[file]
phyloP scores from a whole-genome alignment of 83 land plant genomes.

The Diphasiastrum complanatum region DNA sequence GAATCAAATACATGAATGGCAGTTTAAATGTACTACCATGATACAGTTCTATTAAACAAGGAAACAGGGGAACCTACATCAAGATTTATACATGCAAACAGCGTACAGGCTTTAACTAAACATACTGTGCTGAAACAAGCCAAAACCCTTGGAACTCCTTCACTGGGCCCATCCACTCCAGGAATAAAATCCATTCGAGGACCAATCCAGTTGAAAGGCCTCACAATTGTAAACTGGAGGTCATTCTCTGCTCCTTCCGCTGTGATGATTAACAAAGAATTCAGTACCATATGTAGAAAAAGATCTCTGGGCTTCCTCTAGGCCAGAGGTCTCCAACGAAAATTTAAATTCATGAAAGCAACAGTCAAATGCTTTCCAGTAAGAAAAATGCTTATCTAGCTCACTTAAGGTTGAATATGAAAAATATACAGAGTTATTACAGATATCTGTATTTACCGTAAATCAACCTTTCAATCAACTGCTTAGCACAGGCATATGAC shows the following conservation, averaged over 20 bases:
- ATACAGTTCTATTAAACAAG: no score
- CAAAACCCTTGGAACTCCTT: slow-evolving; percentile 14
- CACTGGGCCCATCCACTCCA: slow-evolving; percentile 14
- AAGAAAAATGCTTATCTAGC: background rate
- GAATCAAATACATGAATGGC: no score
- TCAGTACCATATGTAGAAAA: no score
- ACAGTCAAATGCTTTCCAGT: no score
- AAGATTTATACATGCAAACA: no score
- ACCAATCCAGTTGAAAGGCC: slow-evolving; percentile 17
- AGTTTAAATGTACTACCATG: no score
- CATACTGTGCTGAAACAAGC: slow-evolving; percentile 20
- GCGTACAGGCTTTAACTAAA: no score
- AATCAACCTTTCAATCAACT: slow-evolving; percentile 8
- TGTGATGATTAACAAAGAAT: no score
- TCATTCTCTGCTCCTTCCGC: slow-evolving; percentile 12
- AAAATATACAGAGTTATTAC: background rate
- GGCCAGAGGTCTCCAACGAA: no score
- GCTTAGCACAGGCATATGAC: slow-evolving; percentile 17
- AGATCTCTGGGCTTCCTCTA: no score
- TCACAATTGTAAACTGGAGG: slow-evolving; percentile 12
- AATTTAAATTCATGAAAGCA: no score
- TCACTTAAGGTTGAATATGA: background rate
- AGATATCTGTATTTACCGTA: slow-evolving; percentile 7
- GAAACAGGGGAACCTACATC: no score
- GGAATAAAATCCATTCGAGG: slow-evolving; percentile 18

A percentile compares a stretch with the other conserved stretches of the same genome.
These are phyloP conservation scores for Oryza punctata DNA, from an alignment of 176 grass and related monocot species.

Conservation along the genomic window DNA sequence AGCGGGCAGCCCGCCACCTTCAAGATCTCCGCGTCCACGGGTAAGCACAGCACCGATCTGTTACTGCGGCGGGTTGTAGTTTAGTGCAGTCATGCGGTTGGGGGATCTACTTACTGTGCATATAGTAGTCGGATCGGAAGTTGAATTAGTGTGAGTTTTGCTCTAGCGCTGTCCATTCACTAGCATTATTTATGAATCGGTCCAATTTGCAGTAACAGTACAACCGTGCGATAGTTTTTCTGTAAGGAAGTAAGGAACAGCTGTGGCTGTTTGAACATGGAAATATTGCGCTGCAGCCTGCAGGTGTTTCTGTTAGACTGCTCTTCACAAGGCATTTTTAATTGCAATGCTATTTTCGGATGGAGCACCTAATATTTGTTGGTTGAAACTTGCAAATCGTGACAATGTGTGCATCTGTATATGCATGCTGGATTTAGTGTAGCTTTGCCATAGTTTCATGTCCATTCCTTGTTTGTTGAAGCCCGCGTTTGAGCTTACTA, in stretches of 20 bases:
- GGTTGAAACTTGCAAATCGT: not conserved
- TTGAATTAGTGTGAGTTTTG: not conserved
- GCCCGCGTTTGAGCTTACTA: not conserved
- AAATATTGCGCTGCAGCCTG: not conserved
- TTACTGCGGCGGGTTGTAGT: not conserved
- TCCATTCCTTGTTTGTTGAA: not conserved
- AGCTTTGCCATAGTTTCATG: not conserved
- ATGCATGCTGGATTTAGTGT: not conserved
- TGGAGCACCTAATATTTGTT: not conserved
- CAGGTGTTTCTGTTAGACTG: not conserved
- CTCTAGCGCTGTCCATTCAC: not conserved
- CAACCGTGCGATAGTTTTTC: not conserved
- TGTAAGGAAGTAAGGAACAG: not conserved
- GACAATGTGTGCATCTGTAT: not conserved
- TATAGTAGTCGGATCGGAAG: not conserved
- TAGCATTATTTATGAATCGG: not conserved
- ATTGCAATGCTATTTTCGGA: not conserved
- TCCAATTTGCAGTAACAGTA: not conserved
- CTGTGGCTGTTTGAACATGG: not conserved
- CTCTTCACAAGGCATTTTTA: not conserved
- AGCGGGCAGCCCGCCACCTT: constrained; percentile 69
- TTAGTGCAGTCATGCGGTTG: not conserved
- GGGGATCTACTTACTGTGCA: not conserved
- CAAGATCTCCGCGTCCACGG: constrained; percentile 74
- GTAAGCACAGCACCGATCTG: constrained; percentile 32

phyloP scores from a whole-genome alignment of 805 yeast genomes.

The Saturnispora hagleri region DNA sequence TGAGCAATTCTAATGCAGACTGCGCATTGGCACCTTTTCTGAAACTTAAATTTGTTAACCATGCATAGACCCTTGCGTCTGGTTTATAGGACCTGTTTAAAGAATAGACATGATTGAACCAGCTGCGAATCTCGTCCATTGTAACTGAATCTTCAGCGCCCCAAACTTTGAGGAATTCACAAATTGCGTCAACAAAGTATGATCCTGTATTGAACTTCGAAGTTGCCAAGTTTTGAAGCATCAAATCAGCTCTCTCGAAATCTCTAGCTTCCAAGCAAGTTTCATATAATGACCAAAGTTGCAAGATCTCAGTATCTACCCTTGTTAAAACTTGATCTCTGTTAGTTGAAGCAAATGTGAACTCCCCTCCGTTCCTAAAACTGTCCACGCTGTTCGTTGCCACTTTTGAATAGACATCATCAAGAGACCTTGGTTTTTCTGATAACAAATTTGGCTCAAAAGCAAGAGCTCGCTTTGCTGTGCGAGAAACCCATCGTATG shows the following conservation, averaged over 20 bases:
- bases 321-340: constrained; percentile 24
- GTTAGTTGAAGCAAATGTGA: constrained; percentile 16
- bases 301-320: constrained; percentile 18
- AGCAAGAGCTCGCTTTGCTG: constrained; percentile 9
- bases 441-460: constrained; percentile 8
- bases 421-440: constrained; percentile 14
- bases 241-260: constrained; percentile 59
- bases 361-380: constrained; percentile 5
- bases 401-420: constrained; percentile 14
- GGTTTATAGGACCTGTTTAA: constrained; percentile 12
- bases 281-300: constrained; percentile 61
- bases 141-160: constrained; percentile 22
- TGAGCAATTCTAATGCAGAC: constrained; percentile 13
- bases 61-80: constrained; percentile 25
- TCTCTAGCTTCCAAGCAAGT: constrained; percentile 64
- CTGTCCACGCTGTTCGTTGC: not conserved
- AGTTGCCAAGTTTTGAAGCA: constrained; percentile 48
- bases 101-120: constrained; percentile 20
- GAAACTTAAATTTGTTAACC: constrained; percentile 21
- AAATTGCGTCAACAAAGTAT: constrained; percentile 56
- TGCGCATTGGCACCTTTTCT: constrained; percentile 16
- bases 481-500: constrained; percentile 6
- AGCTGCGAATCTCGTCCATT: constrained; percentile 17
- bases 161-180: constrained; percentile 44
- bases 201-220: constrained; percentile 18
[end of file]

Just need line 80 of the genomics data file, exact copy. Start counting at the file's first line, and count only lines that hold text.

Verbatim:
- AGCTGCGAATCTCGTCCATT: constrained; percentile 17